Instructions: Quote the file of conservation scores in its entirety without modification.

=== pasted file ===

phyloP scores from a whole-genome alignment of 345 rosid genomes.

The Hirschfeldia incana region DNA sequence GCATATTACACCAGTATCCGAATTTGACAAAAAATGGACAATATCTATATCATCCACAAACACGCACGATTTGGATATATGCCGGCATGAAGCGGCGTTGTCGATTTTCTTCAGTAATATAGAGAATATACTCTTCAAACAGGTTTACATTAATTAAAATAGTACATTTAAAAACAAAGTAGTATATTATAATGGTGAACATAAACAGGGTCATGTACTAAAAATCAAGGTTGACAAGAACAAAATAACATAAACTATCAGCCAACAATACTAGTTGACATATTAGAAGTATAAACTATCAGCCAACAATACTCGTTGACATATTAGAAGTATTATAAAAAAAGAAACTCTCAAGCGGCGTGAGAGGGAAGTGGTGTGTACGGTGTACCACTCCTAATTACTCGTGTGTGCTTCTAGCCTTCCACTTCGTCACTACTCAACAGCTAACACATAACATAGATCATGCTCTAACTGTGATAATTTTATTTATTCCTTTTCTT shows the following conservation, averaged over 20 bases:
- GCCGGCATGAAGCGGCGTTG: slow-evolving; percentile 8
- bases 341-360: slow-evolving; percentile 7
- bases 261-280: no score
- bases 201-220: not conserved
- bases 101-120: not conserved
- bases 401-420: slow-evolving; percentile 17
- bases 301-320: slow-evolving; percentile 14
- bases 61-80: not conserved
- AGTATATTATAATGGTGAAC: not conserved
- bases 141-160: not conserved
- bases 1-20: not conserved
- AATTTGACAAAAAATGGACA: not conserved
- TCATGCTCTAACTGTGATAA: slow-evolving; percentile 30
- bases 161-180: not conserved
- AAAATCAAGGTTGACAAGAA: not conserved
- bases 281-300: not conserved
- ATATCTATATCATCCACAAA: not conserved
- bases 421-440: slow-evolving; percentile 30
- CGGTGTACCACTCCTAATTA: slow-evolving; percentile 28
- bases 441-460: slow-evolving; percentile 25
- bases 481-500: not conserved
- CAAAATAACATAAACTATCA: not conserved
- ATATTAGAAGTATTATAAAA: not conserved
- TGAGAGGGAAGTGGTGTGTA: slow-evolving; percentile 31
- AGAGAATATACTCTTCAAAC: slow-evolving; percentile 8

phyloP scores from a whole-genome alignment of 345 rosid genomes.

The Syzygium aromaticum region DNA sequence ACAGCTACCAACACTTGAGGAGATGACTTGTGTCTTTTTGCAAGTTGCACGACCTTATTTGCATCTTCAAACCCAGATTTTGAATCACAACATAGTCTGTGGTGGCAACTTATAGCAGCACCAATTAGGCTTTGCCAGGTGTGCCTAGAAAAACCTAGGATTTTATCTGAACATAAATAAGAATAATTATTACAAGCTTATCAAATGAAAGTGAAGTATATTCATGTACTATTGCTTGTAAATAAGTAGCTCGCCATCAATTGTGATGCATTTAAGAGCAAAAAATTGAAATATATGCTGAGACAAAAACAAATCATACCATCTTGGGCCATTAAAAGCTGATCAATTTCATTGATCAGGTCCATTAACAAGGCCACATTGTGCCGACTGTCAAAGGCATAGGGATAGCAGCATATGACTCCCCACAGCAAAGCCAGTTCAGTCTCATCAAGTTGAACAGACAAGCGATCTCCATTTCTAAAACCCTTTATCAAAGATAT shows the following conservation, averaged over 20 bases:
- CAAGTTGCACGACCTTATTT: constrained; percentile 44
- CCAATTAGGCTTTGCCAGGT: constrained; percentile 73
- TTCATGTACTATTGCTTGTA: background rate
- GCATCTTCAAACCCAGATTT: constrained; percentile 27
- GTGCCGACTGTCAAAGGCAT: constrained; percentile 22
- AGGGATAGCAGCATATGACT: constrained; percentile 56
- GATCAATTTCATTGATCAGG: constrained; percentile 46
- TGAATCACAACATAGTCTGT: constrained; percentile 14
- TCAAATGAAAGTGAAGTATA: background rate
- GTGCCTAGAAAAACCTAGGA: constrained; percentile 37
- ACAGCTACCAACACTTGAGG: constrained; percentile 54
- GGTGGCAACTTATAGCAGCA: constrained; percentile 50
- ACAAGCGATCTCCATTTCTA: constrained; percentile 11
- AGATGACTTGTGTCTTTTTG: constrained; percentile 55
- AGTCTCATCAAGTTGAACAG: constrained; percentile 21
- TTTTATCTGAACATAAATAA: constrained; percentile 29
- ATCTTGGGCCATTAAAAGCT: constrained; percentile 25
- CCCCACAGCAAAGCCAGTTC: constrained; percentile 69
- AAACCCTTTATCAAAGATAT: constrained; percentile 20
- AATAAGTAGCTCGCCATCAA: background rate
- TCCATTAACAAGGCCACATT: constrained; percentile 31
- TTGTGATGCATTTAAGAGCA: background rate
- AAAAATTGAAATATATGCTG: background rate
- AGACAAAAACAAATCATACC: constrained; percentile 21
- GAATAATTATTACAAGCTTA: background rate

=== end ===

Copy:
phyloP scores from a whole-genome alignment of 345 rosid genomes.

The Hirschfeldia incana region DNA sequence GCATATTACACCAGTATCCGAATTTGACAAAAAATGGACAATATCTATATCATCCACAAACACGCACGATTTGGATATATGCCGGCATGAAGCGGCGTTGTCGATTTTCTTCAGTAATATAGAGAATATACTCTTCAAACAGGTTTACATTAATTAAAATAGTACATTTAAAAACAAAGTAGTATATTATAATGGTGAACATAAACAGGGTCATGTACTAAAAATCAAGGTTGACAAGAACAAAATAACATAAACTATCAGCCAACAATACTAGTTGACATATTAGAAGTATAAACTATCAGCCAACAATACTCGTTGACATATTAGAAGTATTATAAAAAAAGAAACTCTCAAGCGGCGTGAGAGGGAAGTGGTGTGTACGGTGTACCACTCCTAATTACTCGTGTGTGCTTCTAGCCTTCCACTTCGTCACTACTCAACAGCTAACACATAACATAGATCATGCTCTAACTGTGATAATTTTATTTATTCCTTTTCTT shows the following conservation, averaged over 20 bases:
- GCCGGCATGAAGCGGCGTTG: slow-evolving; percentile 8
- bases 341-360: slow-evolving; percentile 7
- bases 261-280: no score
- bases 201-220: not conserved
- bases 101-120: not conserved
- bases 401-420: slow-evolving; percentile 17
- bases 301-320: slow-evolving; percentile 14
- bases 61-80: not conserved
- AGTATATTATAATGGTGAAC: not conserved
- bases 141-160: not conserved
- bases 1-20: not conserved
- AATTTGACAAAAAATGGACA: not conserved
- TCATGCTCTAACTGTGATAA: slow-evolving; percentile 30
- bases 161-180: not conserved
- AAAATCAAGGTTGACAAGAA: not conserved
- bases 281-300: not conserved
- ATATCTATATCATCCACAAA: not conserved
- bases 421-440: slow-evolving; percentile 30
- CGGTGTACCACTCCTAATTA: slow-evolving; percentile 28
- bases 441-460: slow-evolving; percentile 25
- bases 481-500: not conserved
- CAAAATAACATAAACTATCA: not conserved
- ATATTAGAAGTATTATAAAA: not conserved
- TGAGAGGGAAGTGGTGTGTA: slow-evolving; percentile 31
- AGAGAATATACTCTTCAAAC: slow-evolving; percentile 8

phyloP scores from a whole-genome alignment of 345 rosid genomes.

The Syzygium aromaticum region DNA sequence ACAGCTACCAACACTTGAGGAGATGACTTGTGTCTTTTTGCAAGTTGCACGACCTTATTTGCATCTTCAAACCCAGATTTTGAATCACAACATAGTCTGTGGTGGCAACTTATAGCAGCACCAATTAGGCTTTGCCAGGTGTGCCTAGAAAAACCTAGGATTTTATCTGAACATAAATAAGAATAATTATTACAAGCTTATCAAATGAAAGTGAAGTATATTCATGTACTATTGCTTGTAAATAAGTAGCTCGCCATCAATTGTGATGCATTTAAGAGCAAAAAATTGAAATATATGCTGAGACAAAAACAAATCATACCATCTTGGGCCATTAAAAGCTGATCAATTTCATTGATCAGGTCCATTAACAAGGCCACATTGTGCCGACTGTCAAAGGCATAGGGATAGCAGCATATGACTCCCCACAGCAAAGCCAGTTCAGTCTCATCAAGTTGAACAGACAAGCGATCTCCATTTCTAAAACCCTTTATCAAAGATAT shows the following conservation, averaged over 20 bases:
- CAAGTTGCACGACCTTATTT: constrained; percentile 44
- CCAATTAGGCTTTGCCAGGT: constrained; percentile 73
- TTCATGTACTATTGCTTGTA: background rate
- GCATCTTCAAACCCAGATTT: constrained; percentile 27
- GTGCCGACTGTCAAAGGCAT: constrained; percentile 22
- AGGGATAGCAGCATATGACT: constrained; percentile 56
- GATCAATTTCATTGATCAGG: constrained; percentile 46
- TGAATCACAACATAGTCTGT: constrained; percentile 14
- TCAAATGAAAGTGAAGTATA: background rate
- GTGCCTAGAAAAACCTAGGA: constrained; percentile 37
- ACAGCTACCAACACTTGAGG: constrained; percentile 54
- GGTGGCAACTTATAGCAGCA: constrained; percentile 50
- ACAAGCGATCTCCATTTCTA: constrained; percentile 11
- AGATGACTTGTGTCTTTTTG: constrained; percentile 55
- AGTCTCATCAAGTTGAACAG: constrained; percentile 21
- TTTTATCTGAACATAAATAA: constrained; percentile 29
- ATCTTGGGCCATTAAAAGCT: constrained; percentile 25
- CCCCACAGCAAAGCCAGTTC: constrained; percentile 69
- AAACCCTTTATCAAAGATAT: constrained; percentile 20
- AATAAGTAGCTCGCCATCAA: background rate
- TCCATTAACAAGGCCACATT: constrained; percentile 31
- TTGTGATGCATTTAAGAGCA: background rate
- AAAAATTGAAATATATGCTG: background rate
- AGACAAAAACAAATCATACC: constrained; percentile 21
- GAATAATTATTACAAGCTTA: background rate